Of the nearly 50 current and former employees of the UM Athletic Department interviewed by WilmerHale, none reported getting complaints from athletes.
But athletes said they reported Anderson to multiple coaches. That includes a basketball team member reporting Anderson’s “strange behavior” to a now-deceased assistant coach who is not named in the report. Other reports included an athlete telling the men’s gymnastics head coach in the late 1960s or early 1970s. The coach, who is not named and now deceased, shrugged and changed the subject, according to the report.
Another athlete told a trainer she didn’t want to see Anderson again after he gave her a breast exam while moaning. The trainer reportedly did not ask why and did not recall anyone telling them they didn’t want to see Anderson.
An athlete on the women’s track team reported Anderson in the early ’90s to an athletic director, who later did not recall hearing about it. Two coaches who are not named in the report were present at later meetings where the behavior was discussed, according to information provided by university police, but neither recalled the meeting. One coach told investigators that he would have reported it to the athletic director had he heard about misconduct.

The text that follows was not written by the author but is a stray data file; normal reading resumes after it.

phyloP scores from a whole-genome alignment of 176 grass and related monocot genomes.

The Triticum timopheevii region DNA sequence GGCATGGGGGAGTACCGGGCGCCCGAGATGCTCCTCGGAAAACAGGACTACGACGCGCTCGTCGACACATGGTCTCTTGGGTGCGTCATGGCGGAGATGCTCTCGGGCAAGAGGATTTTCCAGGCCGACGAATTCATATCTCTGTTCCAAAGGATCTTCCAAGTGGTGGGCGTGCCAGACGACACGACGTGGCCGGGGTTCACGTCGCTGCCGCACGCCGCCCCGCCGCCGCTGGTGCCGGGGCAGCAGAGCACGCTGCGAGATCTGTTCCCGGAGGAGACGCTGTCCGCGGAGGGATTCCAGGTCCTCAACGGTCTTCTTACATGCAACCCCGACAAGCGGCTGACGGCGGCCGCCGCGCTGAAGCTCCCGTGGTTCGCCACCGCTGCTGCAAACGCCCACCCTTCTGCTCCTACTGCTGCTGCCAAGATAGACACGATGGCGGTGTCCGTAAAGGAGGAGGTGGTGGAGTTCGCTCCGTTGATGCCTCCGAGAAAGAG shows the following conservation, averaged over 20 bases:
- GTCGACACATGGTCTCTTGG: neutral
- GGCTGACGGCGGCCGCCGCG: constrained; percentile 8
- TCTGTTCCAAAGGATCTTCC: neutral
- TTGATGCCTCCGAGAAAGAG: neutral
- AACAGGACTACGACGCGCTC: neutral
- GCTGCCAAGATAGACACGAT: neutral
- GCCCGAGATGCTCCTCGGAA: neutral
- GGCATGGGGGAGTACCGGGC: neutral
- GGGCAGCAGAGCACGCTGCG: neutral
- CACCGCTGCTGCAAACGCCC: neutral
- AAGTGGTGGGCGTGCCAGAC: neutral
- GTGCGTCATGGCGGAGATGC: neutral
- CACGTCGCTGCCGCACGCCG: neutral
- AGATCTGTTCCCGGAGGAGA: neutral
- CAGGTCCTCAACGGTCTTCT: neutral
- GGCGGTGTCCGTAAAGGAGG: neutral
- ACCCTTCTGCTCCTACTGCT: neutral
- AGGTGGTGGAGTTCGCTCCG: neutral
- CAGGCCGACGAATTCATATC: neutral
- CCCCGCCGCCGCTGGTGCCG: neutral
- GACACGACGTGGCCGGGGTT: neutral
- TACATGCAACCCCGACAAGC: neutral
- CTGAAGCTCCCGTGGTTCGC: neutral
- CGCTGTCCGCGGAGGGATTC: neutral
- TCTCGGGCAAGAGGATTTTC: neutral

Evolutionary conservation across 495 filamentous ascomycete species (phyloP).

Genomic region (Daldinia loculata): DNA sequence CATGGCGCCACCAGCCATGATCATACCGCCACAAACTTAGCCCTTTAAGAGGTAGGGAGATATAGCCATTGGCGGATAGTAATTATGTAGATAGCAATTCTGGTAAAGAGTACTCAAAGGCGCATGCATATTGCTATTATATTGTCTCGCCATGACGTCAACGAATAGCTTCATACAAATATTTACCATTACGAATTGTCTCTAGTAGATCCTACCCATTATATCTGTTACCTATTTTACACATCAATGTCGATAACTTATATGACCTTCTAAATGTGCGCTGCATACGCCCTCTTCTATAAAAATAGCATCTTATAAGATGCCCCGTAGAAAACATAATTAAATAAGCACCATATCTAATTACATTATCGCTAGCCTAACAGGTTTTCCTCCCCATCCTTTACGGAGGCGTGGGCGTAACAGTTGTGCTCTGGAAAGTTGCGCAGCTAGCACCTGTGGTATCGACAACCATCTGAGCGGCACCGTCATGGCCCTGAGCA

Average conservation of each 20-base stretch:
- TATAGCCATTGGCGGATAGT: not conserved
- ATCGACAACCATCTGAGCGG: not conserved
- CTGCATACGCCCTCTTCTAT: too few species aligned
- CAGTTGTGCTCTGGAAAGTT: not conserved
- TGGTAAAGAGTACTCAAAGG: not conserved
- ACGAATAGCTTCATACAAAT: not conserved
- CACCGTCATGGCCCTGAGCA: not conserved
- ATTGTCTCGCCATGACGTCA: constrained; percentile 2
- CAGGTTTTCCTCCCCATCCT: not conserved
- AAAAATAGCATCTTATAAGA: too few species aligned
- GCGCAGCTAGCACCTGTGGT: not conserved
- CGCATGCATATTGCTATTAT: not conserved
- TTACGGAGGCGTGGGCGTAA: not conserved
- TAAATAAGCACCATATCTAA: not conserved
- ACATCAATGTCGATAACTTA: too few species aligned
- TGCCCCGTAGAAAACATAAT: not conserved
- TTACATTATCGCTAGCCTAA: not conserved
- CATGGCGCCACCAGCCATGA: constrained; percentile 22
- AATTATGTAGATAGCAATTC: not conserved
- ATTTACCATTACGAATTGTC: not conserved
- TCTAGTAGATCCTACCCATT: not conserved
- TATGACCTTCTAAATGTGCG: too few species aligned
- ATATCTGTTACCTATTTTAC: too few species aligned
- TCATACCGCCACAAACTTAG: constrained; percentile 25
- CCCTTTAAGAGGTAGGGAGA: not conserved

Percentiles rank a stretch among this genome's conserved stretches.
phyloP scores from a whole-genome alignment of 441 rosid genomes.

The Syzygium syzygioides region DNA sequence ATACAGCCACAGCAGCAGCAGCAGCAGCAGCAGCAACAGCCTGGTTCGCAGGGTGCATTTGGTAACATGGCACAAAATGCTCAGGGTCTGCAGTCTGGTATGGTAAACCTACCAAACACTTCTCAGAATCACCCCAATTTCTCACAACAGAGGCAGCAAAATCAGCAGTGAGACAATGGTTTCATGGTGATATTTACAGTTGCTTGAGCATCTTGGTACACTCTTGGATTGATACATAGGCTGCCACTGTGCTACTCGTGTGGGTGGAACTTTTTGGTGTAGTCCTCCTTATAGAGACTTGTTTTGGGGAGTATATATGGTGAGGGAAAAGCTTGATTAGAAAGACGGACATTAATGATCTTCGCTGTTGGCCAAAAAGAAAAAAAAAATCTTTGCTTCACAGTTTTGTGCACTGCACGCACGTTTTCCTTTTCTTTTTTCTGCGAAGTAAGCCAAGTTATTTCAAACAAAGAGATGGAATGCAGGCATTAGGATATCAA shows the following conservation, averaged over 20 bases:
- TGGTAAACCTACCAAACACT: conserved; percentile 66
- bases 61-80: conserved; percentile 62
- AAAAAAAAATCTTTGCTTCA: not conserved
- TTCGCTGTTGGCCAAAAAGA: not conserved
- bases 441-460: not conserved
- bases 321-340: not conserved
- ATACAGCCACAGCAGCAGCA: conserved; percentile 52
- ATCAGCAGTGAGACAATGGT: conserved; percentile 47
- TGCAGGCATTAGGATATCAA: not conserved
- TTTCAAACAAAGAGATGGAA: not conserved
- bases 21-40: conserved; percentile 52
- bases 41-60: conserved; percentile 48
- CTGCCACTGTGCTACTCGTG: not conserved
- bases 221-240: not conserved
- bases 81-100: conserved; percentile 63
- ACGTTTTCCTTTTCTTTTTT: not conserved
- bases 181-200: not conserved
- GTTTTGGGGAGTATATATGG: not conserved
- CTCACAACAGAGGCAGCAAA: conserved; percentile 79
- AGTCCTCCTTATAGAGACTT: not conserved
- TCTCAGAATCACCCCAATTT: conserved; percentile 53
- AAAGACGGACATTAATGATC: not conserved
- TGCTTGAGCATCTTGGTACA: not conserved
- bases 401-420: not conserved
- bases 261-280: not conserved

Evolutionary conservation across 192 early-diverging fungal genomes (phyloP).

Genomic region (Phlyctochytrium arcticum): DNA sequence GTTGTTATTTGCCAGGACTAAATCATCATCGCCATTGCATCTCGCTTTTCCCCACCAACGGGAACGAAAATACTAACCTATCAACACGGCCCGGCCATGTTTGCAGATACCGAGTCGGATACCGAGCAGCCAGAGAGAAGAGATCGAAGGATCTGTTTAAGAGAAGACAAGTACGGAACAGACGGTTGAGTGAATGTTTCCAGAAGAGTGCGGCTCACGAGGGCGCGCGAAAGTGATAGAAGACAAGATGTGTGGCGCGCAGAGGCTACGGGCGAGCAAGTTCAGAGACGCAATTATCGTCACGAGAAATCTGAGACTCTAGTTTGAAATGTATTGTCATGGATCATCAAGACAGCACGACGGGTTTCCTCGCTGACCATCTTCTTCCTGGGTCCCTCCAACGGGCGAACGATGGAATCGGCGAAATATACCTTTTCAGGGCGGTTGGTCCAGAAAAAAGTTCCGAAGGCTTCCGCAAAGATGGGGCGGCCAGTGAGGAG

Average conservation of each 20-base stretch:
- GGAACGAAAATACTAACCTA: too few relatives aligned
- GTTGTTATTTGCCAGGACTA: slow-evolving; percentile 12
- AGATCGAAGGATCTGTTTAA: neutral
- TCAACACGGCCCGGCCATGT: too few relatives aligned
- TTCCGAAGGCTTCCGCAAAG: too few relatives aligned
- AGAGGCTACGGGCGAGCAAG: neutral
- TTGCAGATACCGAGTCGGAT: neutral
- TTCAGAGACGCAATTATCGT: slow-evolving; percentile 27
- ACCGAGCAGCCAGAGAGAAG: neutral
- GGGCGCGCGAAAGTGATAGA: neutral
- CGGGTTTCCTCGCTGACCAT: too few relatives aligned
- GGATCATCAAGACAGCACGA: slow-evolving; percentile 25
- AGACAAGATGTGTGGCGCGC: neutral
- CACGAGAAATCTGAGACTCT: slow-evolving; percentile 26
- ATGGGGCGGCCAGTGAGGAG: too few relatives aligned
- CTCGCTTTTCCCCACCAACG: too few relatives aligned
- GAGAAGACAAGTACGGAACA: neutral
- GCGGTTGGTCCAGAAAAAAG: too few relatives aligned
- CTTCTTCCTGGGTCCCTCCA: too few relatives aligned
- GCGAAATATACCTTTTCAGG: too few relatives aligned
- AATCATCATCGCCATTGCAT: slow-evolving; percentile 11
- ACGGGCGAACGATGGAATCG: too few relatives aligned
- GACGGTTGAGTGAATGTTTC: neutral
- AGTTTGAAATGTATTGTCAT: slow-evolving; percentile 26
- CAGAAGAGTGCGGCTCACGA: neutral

The WilmerHale report also found eight instances where patients shared concerns with UHS personnel.
One patient reported asking a UHS scheduler to assign him to a different doctor after Anderson had exposed himself during an exam. The patient told the scheduler that Anderson had “behaved inappropriately last time,” and the scheduler replied, “I understand.”
Another patient told university police that in or around 1978, he told a clerk at UHS while leaving the building that “Anderson had conducted an uncomfortable rectal examination that lasted longer than it should have.” The patient “caused a scene” the next year when they returned and learned Anderson still worked there, the report said.